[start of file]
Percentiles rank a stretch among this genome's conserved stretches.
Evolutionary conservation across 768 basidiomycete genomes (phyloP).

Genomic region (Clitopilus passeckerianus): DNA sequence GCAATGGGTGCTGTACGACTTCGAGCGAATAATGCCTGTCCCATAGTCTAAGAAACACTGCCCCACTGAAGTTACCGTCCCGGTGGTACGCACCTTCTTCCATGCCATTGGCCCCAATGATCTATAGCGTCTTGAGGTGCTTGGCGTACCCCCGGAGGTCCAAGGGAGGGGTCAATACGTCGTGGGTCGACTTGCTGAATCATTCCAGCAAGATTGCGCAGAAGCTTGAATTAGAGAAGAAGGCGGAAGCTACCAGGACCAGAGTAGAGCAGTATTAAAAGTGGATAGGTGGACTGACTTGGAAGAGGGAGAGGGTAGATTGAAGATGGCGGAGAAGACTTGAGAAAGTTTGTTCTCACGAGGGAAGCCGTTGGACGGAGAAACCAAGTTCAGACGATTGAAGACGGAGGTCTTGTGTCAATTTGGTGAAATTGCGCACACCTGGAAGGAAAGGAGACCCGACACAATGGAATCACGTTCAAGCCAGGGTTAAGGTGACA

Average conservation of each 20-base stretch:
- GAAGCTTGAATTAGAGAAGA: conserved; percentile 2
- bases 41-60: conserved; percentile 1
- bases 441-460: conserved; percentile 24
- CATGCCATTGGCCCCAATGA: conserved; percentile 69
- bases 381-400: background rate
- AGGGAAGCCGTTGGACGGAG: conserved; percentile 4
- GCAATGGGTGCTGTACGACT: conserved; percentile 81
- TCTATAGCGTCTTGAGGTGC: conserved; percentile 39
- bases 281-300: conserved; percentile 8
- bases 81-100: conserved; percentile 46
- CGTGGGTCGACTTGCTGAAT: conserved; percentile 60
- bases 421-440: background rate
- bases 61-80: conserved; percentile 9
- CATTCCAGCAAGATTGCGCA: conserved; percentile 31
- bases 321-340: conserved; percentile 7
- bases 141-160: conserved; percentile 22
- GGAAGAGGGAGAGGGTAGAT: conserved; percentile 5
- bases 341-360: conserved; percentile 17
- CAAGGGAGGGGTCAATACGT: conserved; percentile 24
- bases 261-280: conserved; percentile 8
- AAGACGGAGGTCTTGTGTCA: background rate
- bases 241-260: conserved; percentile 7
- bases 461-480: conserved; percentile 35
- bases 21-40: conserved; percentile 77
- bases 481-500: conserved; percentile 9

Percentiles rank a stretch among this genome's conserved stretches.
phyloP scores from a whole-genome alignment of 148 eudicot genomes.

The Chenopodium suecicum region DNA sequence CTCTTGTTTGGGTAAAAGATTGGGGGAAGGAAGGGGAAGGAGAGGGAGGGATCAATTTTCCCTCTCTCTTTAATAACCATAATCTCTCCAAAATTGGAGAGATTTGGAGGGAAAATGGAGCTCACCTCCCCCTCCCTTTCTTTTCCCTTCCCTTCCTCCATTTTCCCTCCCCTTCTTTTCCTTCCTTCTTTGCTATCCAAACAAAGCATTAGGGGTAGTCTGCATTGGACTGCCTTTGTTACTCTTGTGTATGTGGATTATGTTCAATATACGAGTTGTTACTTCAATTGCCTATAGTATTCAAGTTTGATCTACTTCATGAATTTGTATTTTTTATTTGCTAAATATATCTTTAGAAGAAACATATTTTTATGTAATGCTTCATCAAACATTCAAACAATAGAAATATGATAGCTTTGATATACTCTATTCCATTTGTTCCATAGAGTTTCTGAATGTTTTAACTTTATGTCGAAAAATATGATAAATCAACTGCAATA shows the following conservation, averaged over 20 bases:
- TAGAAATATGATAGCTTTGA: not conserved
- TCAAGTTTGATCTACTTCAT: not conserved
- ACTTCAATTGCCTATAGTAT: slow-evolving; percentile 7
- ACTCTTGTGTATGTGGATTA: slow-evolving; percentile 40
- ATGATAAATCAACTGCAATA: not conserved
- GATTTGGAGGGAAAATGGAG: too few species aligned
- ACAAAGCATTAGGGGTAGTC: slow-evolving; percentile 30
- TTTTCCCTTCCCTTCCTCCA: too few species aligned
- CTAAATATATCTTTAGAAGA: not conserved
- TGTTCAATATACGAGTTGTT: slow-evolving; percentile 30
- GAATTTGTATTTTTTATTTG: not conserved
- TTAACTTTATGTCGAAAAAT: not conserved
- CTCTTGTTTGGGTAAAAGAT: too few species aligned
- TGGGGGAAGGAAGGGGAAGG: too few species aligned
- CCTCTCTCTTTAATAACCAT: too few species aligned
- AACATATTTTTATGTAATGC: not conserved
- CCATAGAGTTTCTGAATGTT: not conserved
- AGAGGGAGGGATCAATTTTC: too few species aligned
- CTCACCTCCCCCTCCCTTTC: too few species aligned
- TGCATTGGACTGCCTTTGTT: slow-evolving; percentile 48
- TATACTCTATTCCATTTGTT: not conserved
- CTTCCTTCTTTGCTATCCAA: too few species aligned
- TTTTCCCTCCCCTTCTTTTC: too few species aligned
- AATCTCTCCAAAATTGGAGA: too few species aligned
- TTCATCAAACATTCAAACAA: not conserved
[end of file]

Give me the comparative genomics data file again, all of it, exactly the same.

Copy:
Percentiles rank a stretch among this genome's conserved stretches.
Evolutionary conservation across 768 basidiomycete genomes (phyloP).

Genomic region (Clitopilus passeckerianus): DNA sequence GCAATGGGTGCTGTACGACTTCGAGCGAATAATGCCTGTCCCATAGTCTAAGAAACACTGCCCCACTGAAGTTACCGTCCCGGTGGTACGCACCTTCTTCCATGCCATTGGCCCCAATGATCTATAGCGTCTTGAGGTGCTTGGCGTACCCCCGGAGGTCCAAGGGAGGGGTCAATACGTCGTGGGTCGACTTGCTGAATCATTCCAGCAAGATTGCGCAGAAGCTTGAATTAGAGAAGAAGGCGGAAGCTACCAGGACCAGAGTAGAGCAGTATTAAAAGTGGATAGGTGGACTGACTTGGAAGAGGGAGAGGGTAGATTGAAGATGGCGGAGAAGACTTGAGAAAGTTTGTTCTCACGAGGGAAGCCGTTGGACGGAGAAACCAAGTTCAGACGATTGAAGACGGAGGTCTTGTGTCAATTTGGTGAAATTGCGCACACCTGGAAGGAAAGGAGACCCGACACAATGGAATCACGTTCAAGCCAGGGTTAAGGTGACA

Average conservation of each 20-base stretch:
- GAAGCTTGAATTAGAGAAGA: conserved; percentile 2
- bases 41-60: conserved; percentile 1
- bases 441-460: conserved; percentile 24
- CATGCCATTGGCCCCAATGA: conserved; percentile 69
- bases 381-400: background rate
- AGGGAAGCCGTTGGACGGAG: conserved; percentile 4
- GCAATGGGTGCTGTACGACT: conserved; percentile 81
- TCTATAGCGTCTTGAGGTGC: conserved; percentile 39
- bases 281-300: conserved; percentile 8
- bases 81-100: conserved; percentile 46
- CGTGGGTCGACTTGCTGAAT: conserved; percentile 60
- bases 421-440: background rate
- bases 61-80: conserved; percentile 9
- CATTCCAGCAAGATTGCGCA: conserved; percentile 31
- bases 321-340: conserved; percentile 7
- bases 141-160: conserved; percentile 22
- GGAAGAGGGAGAGGGTAGAT: conserved; percentile 5
- bases 341-360: conserved; percentile 17
- CAAGGGAGGGGTCAATACGT: conserved; percentile 24
- bases 261-280: conserved; percentile 8
- AAGACGGAGGTCTTGTGTCA: background rate
- bases 241-260: conserved; percentile 7
- bases 461-480: conserved; percentile 35
- bases 21-40: conserved; percentile 77
- bases 481-500: conserved; percentile 9

Percentiles rank a stretch among this genome's conserved stretches.
phyloP scores from a whole-genome alignment of 148 eudicot genomes.

The Chenopodium suecicum region DNA sequence CTCTTGTTTGGGTAAAAGATTGGGGGAAGGAAGGGGAAGGAGAGGGAGGGATCAATTTTCCCTCTCTCTTTAATAACCATAATCTCTCCAAAATTGGAGAGATTTGGAGGGAAAATGGAGCTCACCTCCCCCTCCCTTTCTTTTCCCTTCCCTTCCTCCATTTTCCCTCCCCTTCTTTTCCTTCCTTCTTTGCTATCCAAACAAAGCATTAGGGGTAGTCTGCATTGGACTGCCTTTGTTACTCTTGTGTATGTGGATTATGTTCAATATACGAGTTGTTACTTCAATTGCCTATAGTATTCAAGTTTGATCTACTTCATGAATTTGTATTTTTTATTTGCTAAATATATCTTTAGAAGAAACATATTTTTATGTAATGCTTCATCAAACATTCAAACAATAGAAATATGATAGCTTTGATATACTCTATTCCATTTGTTCCATAGAGTTTCTGAATGTTTTAACTTTATGTCGAAAAATATGATAAATCAACTGCAATA shows the following conservation, averaged over 20 bases:
- TAGAAATATGATAGCTTTGA: not conserved
- TCAAGTTTGATCTACTTCAT: not conserved
- ACTTCAATTGCCTATAGTAT: slow-evolving; percentile 7
- ACTCTTGTGTATGTGGATTA: slow-evolving; percentile 40
- ATGATAAATCAACTGCAATA: not conserved
- GATTTGGAGGGAAAATGGAG: too few species aligned
- ACAAAGCATTAGGGGTAGTC: slow-evolving; percentile 30
- TTTTCCCTTCCCTTCCTCCA: too few species aligned
- CTAAATATATCTTTAGAAGA: not conserved
- TGTTCAATATACGAGTTGTT: slow-evolving; percentile 30
- GAATTTGTATTTTTTATTTG: not conserved
- TTAACTTTATGTCGAAAAAT: not conserved
- CTCTTGTTTGGGTAAAAGAT: too few species aligned
- TGGGGGAAGGAAGGGGAAGG: too few species aligned
- CCTCTCTCTTTAATAACCAT: too few species aligned
- AACATATTTTTATGTAATGC: not conserved
- CCATAGAGTTTCTGAATGTT: not conserved
- AGAGGGAGGGATCAATTTTC: too few species aligned
- CTCACCTCCCCCTCCCTTTC: too few species aligned
- TGCATTGGACTGCCTTTGTT: slow-evolving; percentile 48
- TATACTCTATTCCATTTGTT: not conserved
- CTTCCTTCTTTGCTATCCAA: too few species aligned
- TTTTCCCTCCCCTTCTTTTC: too few species aligned
- AATCTCTCCAAAATTGGAGA: too few species aligned
- TTCATCAAACATTCAAACAA: not conserved